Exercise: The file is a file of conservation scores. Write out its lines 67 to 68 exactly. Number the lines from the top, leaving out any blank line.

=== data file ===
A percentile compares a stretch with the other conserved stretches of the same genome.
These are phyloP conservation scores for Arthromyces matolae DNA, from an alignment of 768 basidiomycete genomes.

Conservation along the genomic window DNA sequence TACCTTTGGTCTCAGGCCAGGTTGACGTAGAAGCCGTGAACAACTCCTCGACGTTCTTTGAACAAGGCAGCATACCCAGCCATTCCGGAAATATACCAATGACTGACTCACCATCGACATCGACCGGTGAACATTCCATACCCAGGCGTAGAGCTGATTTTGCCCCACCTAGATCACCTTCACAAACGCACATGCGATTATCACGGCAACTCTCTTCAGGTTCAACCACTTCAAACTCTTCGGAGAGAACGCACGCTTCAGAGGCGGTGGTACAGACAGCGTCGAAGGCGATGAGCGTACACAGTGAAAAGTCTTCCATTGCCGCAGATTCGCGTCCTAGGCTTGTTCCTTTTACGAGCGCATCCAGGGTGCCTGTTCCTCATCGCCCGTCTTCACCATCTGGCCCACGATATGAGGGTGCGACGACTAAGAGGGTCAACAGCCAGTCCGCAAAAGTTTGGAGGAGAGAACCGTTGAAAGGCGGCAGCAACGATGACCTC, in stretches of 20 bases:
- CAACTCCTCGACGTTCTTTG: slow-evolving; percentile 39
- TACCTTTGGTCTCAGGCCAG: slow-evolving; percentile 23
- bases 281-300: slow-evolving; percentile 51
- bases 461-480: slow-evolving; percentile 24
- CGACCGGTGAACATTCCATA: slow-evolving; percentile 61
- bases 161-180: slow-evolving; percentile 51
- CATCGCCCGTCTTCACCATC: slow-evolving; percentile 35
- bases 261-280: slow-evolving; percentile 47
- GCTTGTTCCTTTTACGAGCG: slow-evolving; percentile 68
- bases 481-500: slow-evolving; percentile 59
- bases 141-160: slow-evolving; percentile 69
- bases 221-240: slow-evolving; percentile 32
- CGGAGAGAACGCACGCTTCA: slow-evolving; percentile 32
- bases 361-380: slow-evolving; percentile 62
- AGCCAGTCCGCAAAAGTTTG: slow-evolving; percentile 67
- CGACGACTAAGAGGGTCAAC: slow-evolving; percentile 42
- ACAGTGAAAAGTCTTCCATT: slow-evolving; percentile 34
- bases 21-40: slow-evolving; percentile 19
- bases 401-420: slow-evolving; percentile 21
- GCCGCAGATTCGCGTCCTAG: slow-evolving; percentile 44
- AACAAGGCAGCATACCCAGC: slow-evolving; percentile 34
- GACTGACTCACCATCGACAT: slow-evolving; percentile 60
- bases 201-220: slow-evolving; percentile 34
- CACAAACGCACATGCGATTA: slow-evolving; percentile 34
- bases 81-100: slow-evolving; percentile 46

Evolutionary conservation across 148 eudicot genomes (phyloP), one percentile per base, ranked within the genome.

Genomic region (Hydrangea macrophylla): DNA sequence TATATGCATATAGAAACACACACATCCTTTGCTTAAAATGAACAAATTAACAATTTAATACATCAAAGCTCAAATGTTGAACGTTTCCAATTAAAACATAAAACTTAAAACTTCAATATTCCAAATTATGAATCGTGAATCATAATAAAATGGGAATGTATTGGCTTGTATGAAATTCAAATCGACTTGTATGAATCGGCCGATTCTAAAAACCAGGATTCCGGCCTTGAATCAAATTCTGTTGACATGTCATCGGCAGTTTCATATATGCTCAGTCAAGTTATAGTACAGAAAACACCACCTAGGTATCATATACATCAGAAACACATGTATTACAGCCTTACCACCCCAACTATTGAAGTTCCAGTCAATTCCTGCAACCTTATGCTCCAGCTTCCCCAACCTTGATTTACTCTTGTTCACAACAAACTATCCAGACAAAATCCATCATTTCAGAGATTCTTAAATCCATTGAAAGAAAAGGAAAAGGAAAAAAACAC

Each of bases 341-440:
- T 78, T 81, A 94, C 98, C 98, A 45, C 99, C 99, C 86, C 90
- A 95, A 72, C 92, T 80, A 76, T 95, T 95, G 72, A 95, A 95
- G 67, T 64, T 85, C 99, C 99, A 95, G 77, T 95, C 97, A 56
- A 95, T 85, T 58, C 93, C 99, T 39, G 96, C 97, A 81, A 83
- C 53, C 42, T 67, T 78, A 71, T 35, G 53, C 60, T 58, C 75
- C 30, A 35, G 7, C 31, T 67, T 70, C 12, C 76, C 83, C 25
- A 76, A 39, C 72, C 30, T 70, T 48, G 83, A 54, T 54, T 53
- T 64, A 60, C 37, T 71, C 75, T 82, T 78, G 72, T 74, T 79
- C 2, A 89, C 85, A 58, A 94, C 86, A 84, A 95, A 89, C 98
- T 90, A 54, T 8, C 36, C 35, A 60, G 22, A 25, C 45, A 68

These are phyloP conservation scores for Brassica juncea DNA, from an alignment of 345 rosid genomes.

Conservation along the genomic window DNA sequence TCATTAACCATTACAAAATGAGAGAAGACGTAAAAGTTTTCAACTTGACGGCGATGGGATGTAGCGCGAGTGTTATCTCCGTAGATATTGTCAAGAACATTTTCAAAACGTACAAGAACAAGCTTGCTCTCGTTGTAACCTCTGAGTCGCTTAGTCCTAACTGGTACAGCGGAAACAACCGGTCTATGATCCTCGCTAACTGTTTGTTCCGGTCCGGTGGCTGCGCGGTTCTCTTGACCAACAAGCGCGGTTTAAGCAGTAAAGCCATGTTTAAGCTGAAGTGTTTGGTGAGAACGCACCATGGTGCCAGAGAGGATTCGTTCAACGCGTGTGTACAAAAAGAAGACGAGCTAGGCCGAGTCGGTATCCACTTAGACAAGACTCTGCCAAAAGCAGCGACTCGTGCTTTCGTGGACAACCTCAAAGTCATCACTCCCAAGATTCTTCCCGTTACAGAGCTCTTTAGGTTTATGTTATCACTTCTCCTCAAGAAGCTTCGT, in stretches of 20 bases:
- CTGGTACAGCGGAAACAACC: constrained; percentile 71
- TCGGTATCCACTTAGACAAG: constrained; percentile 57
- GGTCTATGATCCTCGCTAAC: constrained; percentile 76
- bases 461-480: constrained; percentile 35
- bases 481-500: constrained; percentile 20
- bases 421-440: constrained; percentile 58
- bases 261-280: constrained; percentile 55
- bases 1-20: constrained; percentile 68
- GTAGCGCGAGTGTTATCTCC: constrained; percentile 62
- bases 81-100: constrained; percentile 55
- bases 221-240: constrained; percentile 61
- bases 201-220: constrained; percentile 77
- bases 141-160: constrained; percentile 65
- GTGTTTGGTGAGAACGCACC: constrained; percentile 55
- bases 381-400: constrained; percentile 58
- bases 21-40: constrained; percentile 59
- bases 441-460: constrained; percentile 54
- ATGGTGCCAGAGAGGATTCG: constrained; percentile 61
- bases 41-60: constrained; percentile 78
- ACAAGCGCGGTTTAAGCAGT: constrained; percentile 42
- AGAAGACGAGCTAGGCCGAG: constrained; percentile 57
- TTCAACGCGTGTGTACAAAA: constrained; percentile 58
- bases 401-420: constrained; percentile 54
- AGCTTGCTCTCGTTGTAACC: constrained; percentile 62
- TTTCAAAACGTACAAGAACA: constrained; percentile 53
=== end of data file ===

- AGCTTGCTCTCGTTGTAACC: constrained; percentile 62
- TTTCAAAACGTACAAGAACA: constrained; percentile 53